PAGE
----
The image on the right shows that, on March 31, 2019, the Arctic was 7.5°C or 13.5°F warmer than 1979-2000.
The earlier forecast below shows a temperature anomaly for the Arctic of 7.6°C or 13.68°F for March 31, 2019, 12:00 UTC and in places 30°C or 54°F warmer. The inset shows the Jet Stream moving higher over the Bering Strait, enabling air that has been strongly warmed up over the Pacific Ocean to move into the Arctic.
A wavier Jet Stream also enables cold air to more easily move out of the Arctic. The inset shows the Jet Stream dipping down over North America where temperatures lower than were usual were recorded.
The later forecast below shows a temperature anomaly for the Arctic of 7.7°C or 13.86°F for March 31, 2019, 12:00 UTC.
The image below shows that El Niño can be expected to push temperatures up higher in 2019 during the Arctic sea ice retreat.
A warmer sea surface can cause winds to grow dramatically stronger, and they can push warm, moist air into the Arctic, while they can also speed up sea currents that carry warm, salty water into the Arctic Ocean.
Rivers can also carry huge amounts of warm water from North America and Siberia into the Arctic Ocean, as these areas are getting hit by ever stronger heatwaves that are hitting the Arctic earlier in the year.
With Arctic sea ice at a low, it won't be able to act as a buffer to absorb heat for long, with the danger that an influx of warm, salty water will reach the seafloor and trigger methane eruptions.
As warmer water keeps flowing into the Arctic Ocean and as air temperatures in the Arctic are now starting to rise on the back of a strengthening El Niño, fears for a Blue Ocean Event in 2019 are rising, which would further accelerate the temperature rise as less sunlight gets reflected back into space.
The situation is dire and calls for comprehensive and effective action, as described at the Climate Plan.
Paleoclimate perspectives of 21st-23rd centuries, IPCC projections and tipping points
by Andrew Glikson Earth and paleo-climate scientist Australian National University
IPCC models of future climate trends contain a number of departures from patterns deduced from the paleoclimate evidence. With CO₂ levels reaching 411.8 ppm in January 2019 and CH₄ levels reaching 1.867 ppm in October 2018, for a greenhouse radiative forcing factor of CH₄=25 CO₂ equivalents, the total CO₂-equivalent of 457.5 ppm¹ approaches the stability limit of the Greenland ice sheet, estimated at a greenhouse gas forcing of approximately 500 ppm CO₂ although ephemeral ice may have existed as far back as the middle Eocene. As the concentration of greenhouse gases is rising and amplifying feedbacks from land, oceans and ice sheet melting increase, transient temperature reversals (stadials) accentuate temperature polarities between warming land masses and oceanic regions cooled by the flow of cold ice melt water from the ice sheets, leading to extreme weather events. The rise in Arctic temperatures, at a rate twice as fast as that of lower latitudes, weakens the polar boundary and results in undulation of the jet stream, allowing warm air masses to shift north across the boundary, further heating the polar region. The weakened boundary further allows cold air masses to breach the boundary shifting away from the Arctic. Combined with the flow of ice melt water from Greenland, these developments are leading to a cooling of sub-polar oceans and adjacent land. Similar growth of cold water pools occur along the fringes of Western Antarctica. The cold water pools cover deeper warmer salt water layers which melt the frontal glaciers. The slow-down of the AMOC is analogous to Pleistocene (2.6-0.01 Ma) and early Holocene stadial freeze events such as the Younger Dryas (12.9 – 11.7 kyr) and the 8.5 kyr Laurentide ice melt, where peak temperatures were followed closely by sharp cooling. Climate projections by Hansen et al. (2016) suggest a stadial event associated with significant sea level rise and involving sharp cooling of approximately -2°C, lasting several decades between the mid-21 st century and the mid-22nd century, a time dependent on the rate of Greenland and Antarctic ice melt. Accelerating ice melt and nonlinear sea level rise would reach multi-meters levels over a timescale of 50–150 years.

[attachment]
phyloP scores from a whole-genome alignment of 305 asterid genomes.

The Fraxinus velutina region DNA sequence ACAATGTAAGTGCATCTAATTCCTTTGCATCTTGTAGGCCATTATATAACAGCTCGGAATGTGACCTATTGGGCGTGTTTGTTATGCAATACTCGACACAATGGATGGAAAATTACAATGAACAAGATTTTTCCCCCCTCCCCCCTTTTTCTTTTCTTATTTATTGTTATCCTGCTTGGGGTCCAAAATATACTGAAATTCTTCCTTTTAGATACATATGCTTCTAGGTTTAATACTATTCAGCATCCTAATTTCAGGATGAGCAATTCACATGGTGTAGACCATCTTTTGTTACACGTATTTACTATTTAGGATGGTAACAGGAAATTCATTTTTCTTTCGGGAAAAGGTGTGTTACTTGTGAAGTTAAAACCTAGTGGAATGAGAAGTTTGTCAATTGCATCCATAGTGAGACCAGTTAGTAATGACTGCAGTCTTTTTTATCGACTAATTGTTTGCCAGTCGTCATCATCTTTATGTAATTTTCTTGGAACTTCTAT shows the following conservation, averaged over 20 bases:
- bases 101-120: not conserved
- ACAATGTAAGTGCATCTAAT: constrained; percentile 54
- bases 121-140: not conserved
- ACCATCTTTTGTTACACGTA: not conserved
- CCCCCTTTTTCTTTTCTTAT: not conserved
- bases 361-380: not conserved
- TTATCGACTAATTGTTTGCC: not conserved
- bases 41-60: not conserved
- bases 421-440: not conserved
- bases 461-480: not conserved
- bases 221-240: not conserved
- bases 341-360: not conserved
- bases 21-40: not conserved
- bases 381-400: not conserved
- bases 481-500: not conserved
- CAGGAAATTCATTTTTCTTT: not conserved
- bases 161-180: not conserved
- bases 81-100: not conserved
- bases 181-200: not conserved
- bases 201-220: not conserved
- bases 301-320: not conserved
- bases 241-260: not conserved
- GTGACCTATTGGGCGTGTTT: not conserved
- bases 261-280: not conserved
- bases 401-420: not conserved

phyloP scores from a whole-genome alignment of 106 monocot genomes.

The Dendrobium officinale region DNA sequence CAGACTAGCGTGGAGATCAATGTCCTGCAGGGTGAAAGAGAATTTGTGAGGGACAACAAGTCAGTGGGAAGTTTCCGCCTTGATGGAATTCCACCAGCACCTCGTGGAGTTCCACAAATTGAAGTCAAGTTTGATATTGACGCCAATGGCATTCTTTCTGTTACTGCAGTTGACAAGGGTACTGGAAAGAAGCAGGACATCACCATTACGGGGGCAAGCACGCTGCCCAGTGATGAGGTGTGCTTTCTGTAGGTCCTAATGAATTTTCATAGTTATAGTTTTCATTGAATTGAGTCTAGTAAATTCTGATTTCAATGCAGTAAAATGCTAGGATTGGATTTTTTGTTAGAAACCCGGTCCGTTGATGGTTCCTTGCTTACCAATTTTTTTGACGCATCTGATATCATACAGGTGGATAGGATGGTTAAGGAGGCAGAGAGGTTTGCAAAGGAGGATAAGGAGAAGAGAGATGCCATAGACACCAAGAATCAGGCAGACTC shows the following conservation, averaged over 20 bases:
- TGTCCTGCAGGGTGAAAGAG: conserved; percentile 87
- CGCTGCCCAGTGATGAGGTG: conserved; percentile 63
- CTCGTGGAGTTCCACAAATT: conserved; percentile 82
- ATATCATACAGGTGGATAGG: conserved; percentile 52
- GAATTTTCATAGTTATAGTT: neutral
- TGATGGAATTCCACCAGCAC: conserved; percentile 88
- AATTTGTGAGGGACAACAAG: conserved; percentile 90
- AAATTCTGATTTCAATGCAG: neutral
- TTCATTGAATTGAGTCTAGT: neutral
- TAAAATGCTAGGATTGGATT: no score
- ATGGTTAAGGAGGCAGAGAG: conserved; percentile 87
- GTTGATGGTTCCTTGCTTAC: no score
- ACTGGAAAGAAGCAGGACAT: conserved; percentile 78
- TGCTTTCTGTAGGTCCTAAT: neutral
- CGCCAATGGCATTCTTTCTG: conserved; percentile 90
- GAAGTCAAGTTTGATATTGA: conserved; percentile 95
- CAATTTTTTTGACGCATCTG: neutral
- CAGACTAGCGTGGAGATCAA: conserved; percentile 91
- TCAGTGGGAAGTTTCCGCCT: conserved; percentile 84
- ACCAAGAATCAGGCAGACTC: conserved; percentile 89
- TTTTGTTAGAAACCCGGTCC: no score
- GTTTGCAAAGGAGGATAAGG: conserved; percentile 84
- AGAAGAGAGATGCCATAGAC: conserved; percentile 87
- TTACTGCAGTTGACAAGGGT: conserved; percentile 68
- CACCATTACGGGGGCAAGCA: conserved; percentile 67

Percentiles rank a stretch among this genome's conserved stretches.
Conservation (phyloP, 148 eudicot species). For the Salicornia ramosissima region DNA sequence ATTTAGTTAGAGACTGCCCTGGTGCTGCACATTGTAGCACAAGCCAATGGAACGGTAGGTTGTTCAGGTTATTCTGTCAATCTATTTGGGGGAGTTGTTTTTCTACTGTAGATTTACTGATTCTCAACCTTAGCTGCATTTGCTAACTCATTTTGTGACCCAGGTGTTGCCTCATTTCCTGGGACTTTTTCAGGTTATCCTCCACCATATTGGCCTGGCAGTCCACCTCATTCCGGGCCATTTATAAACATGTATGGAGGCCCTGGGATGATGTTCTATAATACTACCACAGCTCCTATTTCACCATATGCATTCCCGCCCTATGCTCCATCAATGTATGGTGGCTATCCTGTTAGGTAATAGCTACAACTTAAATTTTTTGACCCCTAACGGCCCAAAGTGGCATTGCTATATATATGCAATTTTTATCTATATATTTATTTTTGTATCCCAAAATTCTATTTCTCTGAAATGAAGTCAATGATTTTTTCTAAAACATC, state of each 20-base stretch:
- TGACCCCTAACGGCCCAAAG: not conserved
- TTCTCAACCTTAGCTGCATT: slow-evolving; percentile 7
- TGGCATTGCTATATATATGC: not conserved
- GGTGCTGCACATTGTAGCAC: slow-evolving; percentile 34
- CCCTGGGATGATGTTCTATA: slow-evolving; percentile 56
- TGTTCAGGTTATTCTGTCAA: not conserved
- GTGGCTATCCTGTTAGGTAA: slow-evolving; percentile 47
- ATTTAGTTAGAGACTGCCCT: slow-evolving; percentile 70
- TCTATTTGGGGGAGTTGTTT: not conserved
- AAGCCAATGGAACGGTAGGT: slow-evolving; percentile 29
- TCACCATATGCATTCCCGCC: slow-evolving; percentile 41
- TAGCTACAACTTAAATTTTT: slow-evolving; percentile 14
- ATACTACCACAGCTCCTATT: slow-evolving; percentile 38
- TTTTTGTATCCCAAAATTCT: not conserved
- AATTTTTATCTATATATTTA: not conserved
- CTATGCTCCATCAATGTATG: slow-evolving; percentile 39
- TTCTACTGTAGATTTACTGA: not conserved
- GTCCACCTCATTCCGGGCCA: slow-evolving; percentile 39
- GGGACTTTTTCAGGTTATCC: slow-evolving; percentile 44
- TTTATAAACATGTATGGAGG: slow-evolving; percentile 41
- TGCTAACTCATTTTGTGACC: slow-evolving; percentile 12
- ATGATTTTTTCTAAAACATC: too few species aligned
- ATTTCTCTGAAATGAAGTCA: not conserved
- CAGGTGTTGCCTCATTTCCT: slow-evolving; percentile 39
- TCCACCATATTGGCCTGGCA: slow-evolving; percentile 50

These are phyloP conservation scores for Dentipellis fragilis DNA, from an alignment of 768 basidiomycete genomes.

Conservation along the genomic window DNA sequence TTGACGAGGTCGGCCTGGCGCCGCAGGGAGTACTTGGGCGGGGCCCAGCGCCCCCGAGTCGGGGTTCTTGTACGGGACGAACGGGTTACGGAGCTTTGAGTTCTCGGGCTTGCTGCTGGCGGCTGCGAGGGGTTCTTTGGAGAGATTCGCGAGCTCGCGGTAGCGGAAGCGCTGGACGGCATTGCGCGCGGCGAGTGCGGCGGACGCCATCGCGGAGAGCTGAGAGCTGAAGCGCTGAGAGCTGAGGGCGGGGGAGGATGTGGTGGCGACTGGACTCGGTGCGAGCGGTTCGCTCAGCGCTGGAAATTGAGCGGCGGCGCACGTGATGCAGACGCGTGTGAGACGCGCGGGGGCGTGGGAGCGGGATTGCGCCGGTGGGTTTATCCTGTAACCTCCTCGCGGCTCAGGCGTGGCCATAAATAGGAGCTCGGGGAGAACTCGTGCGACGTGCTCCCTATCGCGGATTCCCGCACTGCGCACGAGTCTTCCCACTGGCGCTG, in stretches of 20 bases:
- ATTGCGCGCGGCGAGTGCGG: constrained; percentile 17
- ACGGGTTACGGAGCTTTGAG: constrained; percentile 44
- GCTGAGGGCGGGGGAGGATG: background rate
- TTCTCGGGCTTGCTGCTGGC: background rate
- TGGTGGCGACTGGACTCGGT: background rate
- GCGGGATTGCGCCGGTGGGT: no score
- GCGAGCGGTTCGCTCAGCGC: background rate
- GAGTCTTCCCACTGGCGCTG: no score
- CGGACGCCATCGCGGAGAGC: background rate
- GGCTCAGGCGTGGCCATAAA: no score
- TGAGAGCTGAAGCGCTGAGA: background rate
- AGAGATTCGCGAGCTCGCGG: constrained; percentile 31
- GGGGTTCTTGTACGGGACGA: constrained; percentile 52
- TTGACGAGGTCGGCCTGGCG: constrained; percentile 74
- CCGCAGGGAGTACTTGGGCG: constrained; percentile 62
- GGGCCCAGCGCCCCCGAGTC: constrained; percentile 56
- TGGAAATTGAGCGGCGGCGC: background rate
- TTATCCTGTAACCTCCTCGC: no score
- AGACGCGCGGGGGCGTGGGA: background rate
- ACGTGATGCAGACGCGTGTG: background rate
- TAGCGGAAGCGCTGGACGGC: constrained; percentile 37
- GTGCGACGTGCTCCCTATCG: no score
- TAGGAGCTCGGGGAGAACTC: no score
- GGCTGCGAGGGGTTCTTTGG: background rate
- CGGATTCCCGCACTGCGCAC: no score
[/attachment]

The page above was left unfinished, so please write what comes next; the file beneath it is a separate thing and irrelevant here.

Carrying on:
Pleistocene paleo-climate records are marked by abrupt warming and cooling events during both glacial periods (Dansgaard-Oeschger (D-O) cycles; Ganopolski and Rahmstorf 2001; Camille and Born, 2019) and stadial interglacial periods, the latter defined as stadial freeze events (Figure 1). The paleo-climate record indicates that during the last ~450,000 years peak interglacial temperatures were repeatedly succeeded by temporary freeze events, attributed to the flow of cold ice melt water flow into the North Atlantic Ocean (Cortese et al. 2007)(Figure 1), associated with rapid rises in sea level, as during the last glacial termination (Figure 2). The rise in extreme weather events associated with current global warming to ~0.9°C above 1884 level (NASA, 2018) compares with temperatures and extreme weather events associated with the early Holocene Period (~11.6 –7.0 kyr), a period of major sea level rise of ~60 meters (Smith et al. 2011) and with the Eemian interglacial (128-116 kyr). During the Eemian tropical and extratropical North Atlantic cyclones may have been more intense than at present, and may have produced waves larger than those observed historically, as evidenced by large boulders transported by waves generated by intense storms and cliff erosion (Roverea et al. 2017). Sea levels during the Eemian, when temperatures were about +1°C or and sea levels were +6 to +9 m higher than during the late Holocene, offer analogies with current developments (Roverea A et al. 2017; Kaspar et al. 2007).